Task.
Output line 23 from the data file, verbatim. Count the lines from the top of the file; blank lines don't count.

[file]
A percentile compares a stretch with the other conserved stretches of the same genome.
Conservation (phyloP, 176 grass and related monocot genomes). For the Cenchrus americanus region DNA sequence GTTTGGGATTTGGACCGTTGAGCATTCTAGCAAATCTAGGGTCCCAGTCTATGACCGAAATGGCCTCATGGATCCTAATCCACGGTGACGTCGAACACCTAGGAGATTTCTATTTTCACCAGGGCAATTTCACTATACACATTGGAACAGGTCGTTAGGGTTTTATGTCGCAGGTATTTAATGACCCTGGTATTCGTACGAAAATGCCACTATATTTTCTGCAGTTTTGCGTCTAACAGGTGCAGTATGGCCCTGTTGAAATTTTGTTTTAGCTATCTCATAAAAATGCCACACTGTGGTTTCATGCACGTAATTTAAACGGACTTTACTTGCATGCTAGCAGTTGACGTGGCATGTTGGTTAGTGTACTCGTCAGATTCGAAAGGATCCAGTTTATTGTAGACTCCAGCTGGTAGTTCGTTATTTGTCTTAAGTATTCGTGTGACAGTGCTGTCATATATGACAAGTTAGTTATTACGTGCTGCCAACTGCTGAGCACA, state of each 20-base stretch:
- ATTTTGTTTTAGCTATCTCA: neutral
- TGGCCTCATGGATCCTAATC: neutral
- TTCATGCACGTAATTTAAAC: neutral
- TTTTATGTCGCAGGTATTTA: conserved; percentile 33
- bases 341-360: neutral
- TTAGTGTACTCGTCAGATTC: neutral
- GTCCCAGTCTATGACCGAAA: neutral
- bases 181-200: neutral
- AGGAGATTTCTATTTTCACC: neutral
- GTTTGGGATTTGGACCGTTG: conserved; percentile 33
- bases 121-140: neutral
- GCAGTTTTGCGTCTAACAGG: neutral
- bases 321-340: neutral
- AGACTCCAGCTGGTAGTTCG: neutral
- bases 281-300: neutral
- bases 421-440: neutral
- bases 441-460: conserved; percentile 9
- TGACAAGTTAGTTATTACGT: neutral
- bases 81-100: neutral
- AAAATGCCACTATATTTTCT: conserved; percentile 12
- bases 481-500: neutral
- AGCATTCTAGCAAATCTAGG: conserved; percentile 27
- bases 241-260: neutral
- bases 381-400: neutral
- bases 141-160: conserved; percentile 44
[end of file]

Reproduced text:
- bases 481-500: neutral